On her website, she said “protecting reproductive health care choices is fundamentally a matter of privacy and freedom from government control. It is a kitchen table issue, a worker’s rights issue, a child welfare issue, and a healthcare worker protection issue.”
7th Congressional District
Slotkin and Barrett will face off on the November ballot in what’s considered one of the most competitive races in the nation. The district includes Lansing, East Lansing and Charlotte.
Last month, after Kansas voters turned down an abortion ban, Barrett took down a section of his website that detailed his anti-abortion stance. As reported by the Detroit News, Barrett said he was unaware of the change to his website, but said it was likely made to focus on “the issues that were most salient right now.”
Multiple polls show that Michiganders rank abortion as a primary motivator for the November election, especially among Democrats.
This shift was shocking to some after Barrett sent out fundraising flyers that said he was “100% Pro-Life – No Exceptions.” He also previously joined Republicans in the state Legislature to reinstate Michigan’s 1931 law banning abortion. That effort was unsuccessful.
Slotkin has been endorsed by the Planned Parenthood Action Fund.
“I support the 50-year precedent set in Roe v. Wade, giving women the right to privacy in their own personal health decisions, including whether to end a pregnancy, up to the point of viability,” Slotkin said in a press statement responding to Barrett’s site change. “If a woman’s health is at risk beyond that, a woman and her doctor — not the federal government— should make the decision about whether to terminate a pregnancy.”
8th Congressional District
Junge, a former news anchor in Lansing and former external affairs director at U.S. Immigration and Customs Enforcement (ICE) during the Trump administration will face Kildee in the general election. The district includes Flint, Saginaw and Midland.
Junge told the Detroit News in August that he supports the U.S. Supreme Court’s decision to overturn Roe v. Wade and that he would not seek a federal ban on abortions.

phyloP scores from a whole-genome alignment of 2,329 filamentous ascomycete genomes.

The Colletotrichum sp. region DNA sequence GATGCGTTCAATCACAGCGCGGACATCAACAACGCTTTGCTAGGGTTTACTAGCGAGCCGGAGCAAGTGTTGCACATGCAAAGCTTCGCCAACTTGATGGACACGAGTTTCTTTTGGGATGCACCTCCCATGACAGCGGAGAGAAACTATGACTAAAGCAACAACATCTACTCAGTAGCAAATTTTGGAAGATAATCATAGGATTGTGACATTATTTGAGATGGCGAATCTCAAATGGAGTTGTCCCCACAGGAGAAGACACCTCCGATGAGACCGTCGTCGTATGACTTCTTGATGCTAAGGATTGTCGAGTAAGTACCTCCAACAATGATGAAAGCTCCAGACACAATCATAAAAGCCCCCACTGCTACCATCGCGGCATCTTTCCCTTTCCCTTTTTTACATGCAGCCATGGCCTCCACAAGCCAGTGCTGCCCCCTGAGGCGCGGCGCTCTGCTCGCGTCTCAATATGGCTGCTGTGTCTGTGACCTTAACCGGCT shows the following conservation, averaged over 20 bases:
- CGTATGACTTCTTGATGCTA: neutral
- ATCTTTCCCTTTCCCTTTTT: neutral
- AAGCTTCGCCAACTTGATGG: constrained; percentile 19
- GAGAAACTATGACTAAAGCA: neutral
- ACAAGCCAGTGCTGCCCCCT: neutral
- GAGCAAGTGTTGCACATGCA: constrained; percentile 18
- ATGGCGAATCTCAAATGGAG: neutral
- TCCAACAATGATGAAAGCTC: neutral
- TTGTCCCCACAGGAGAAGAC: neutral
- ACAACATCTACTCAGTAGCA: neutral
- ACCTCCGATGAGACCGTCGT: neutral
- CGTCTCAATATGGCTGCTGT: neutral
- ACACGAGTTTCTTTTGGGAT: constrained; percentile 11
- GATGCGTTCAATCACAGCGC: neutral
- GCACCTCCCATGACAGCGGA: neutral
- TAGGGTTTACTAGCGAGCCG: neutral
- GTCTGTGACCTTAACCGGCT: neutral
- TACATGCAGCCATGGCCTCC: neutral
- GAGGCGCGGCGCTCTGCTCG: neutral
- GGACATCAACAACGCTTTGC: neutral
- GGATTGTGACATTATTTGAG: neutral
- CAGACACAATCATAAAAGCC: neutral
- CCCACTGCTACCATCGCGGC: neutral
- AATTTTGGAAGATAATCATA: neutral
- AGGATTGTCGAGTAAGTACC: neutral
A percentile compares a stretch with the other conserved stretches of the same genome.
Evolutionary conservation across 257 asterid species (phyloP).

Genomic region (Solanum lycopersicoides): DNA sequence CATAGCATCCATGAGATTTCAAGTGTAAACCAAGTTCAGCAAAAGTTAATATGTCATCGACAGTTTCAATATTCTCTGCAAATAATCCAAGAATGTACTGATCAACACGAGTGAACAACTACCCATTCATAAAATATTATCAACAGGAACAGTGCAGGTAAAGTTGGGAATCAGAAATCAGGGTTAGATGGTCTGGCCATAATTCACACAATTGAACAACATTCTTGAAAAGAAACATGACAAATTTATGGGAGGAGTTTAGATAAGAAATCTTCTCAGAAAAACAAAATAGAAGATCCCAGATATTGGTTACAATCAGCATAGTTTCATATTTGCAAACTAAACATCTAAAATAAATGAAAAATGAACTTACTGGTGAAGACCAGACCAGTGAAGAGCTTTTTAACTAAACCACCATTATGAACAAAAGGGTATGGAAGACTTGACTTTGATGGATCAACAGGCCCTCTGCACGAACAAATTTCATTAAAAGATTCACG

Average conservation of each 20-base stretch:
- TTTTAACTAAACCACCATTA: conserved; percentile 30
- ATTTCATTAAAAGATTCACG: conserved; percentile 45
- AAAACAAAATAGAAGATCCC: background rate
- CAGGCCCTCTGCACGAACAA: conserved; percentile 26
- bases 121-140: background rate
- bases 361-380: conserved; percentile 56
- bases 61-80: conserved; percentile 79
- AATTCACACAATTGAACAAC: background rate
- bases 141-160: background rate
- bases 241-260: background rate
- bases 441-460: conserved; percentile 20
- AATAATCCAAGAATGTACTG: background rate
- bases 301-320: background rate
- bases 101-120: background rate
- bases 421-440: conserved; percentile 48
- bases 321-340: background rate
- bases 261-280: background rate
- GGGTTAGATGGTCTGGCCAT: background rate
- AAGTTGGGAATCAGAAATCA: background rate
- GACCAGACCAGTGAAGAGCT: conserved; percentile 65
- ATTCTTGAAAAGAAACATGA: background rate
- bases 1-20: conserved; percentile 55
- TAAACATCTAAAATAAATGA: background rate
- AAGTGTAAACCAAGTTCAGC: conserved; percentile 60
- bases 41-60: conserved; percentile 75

“I am pro-life. I support life at all times,” Junge said during a February 2020 Livingston County Republicans debate when he was running in the former 8th District and lost to Slotkin. “If I’m a federal legislator, I will support life.”
Kildee, who has been endorsed by the Planned Parenthood Action Fund, lists abortion rights as one of his top priorities.
“Overturning Roe v. Wade will go down as one of the most reprehensible Supreme Court decisions in our country’s history,” Kildee said in a statement on the day Roe fell. “This extreme decision, which rejects a half century of precedent, lays the groundwork for our nation’s highest court to potentially roll back the clock on other individual rights like access to birth control and same-sex marriage. While I am extremely disappointed by today’s decision, I will not stop fighting to protect a woman’s right to make her own health care decisions.”
10th Congressional District
James, a businessman who unsuccessfully ran for U.S. Senate twice, will be up against former Judge Carl Marlinga on Nov. 8 in the open 10th District. The district includes Saint Clair Shores, Sterling Heights and Rochester Hills.
James compared abortion to genocide during a 2018 campaign event he attended in Lansing.
“They want to do away with our children. Fifty million dead since Roe v. Wade,” he said. “That’s unacceptable. I have to recount, not to anybody in this room or anybody in Washington, but with the Lord. I want to hear seven words: Well done my good and faithful servant. Standing by and letting this genocide continue stands in the way of that happening.”
His campaign has previously described him as “100% pro-life.”
Marlinga said the pre-Roe era was an “awful” situation for women in terms of “the grief, the anxiety, the travels, the shame, the possibility of criminal prosecution.”
“I believe that government has no business interfering with a woman’s health care choices, including any choice that she may make regarding abortion. Therefore, I pledge to codify the protections of Roe into federal law to provide again the protections and rights which the Supreme Court stripped away,” Marlinga’s campaign website reads.